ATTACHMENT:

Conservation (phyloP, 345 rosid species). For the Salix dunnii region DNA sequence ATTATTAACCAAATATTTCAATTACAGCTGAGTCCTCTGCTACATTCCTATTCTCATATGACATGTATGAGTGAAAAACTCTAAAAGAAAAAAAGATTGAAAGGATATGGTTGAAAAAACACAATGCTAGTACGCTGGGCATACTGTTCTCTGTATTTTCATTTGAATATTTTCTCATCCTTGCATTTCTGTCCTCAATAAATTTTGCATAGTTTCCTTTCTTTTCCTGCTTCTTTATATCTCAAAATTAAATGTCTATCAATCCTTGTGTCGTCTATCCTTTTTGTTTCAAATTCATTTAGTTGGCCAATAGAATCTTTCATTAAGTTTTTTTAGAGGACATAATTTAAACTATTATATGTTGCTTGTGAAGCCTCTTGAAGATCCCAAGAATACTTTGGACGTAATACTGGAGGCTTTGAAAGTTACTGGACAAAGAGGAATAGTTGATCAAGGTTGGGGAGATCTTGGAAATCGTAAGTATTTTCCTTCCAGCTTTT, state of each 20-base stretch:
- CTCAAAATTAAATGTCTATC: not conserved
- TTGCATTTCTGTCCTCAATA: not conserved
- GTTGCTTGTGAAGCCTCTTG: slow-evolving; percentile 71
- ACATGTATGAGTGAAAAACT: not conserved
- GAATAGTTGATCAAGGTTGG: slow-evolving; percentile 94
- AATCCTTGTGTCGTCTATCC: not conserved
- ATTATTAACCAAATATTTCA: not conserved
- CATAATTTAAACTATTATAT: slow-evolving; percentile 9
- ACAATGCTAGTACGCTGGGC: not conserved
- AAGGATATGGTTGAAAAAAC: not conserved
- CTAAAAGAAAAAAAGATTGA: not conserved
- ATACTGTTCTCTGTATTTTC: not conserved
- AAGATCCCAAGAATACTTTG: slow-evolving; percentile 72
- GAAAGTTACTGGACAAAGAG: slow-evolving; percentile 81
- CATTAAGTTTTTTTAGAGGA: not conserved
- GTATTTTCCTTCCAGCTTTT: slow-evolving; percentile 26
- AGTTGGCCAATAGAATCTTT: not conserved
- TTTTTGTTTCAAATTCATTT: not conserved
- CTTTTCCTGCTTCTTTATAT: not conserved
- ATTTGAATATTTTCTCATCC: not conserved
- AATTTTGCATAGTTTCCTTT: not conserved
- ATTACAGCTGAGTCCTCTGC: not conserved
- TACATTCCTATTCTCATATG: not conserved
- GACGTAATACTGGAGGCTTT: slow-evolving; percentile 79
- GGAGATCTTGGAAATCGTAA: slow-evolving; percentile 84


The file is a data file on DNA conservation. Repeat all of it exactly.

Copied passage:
Conservation (phyloP, 345 rosid species). For the Salix dunnii region DNA sequence ATTATTAACCAAATATTTCAATTACAGCTGAGTCCTCTGCTACATTCCTATTCTCATATGACATGTATGAGTGAAAAACTCTAAAAGAAAAAAAGATTGAAAGGATATGGTTGAAAAAACACAATGCTAGTACGCTGGGCATACTGTTCTCTGTATTTTCATTTGAATATTTTCTCATCCTTGCATTTCTGTCCTCAATAAATTTTGCATAGTTTCCTTTCTTTTCCTGCTTCTTTATATCTCAAAATTAAATGTCTATCAATCCTTGTGTCGTCTATCCTTTTTGTTTCAAATTCATTTAGTTGGCCAATAGAATCTTTCATTAAGTTTTTTTAGAGGACATAATTTAAACTATTATATGTTGCTTGTGAAGCCTCTTGAAGATCCCAAGAATACTTTGGACGTAATACTGGAGGCTTTGAAAGTTACTGGACAAAGAGGAATAGTTGATCAAGGTTGGGGAGATCTTGGAAATCGTAAGTATTTTCCTTCCAGCTTTT, state of each 20-base stretch:
- CTCAAAATTAAATGTCTATC: not conserved
- TTGCATTTCTGTCCTCAATA: not conserved
- GTTGCTTGTGAAGCCTCTTG: slow-evolving; percentile 71
- ACATGTATGAGTGAAAAACT: not conserved
- GAATAGTTGATCAAGGTTGG: slow-evolving; percentile 94
- AATCCTTGTGTCGTCTATCC: not conserved
- ATTATTAACCAAATATTTCA: not conserved
- CATAATTTAAACTATTATAT: slow-evolving; percentile 9
- ACAATGCTAGTACGCTGGGC: not conserved
- AAGGATATGGTTGAAAAAAC: not conserved
- CTAAAAGAAAAAAAGATTGA: not conserved
- ATACTGTTCTCTGTATTTTC: not conserved
- AAGATCCCAAGAATACTTTG: slow-evolving; percentile 72
- GAAAGTTACTGGACAAAGAG: slow-evolving; percentile 81
- CATTAAGTTTTTTTAGAGGA: not conserved
- GTATTTTCCTTCCAGCTTTT: slow-evolving; percentile 26
- AGTTGGCCAATAGAATCTTT: not conserved
- TTTTTGTTTCAAATTCATTT: not conserved
- CTTTTCCTGCTTCTTTATAT: not conserved
- ATTTGAATATTTTCTCATCC: not conserved
- AATTTTGCATAGTTTCCTTT: not conserved
- ATTACAGCTGAGTCCTCTGC: not conserved
- TACATTCCTATTCTCATATG: not conserved
- GACGTAATACTGGAGGCTTT: slow-evolving; percentile 79
- GGAGATCTTGGAAATCGTAA: slow-evolving; percentile 84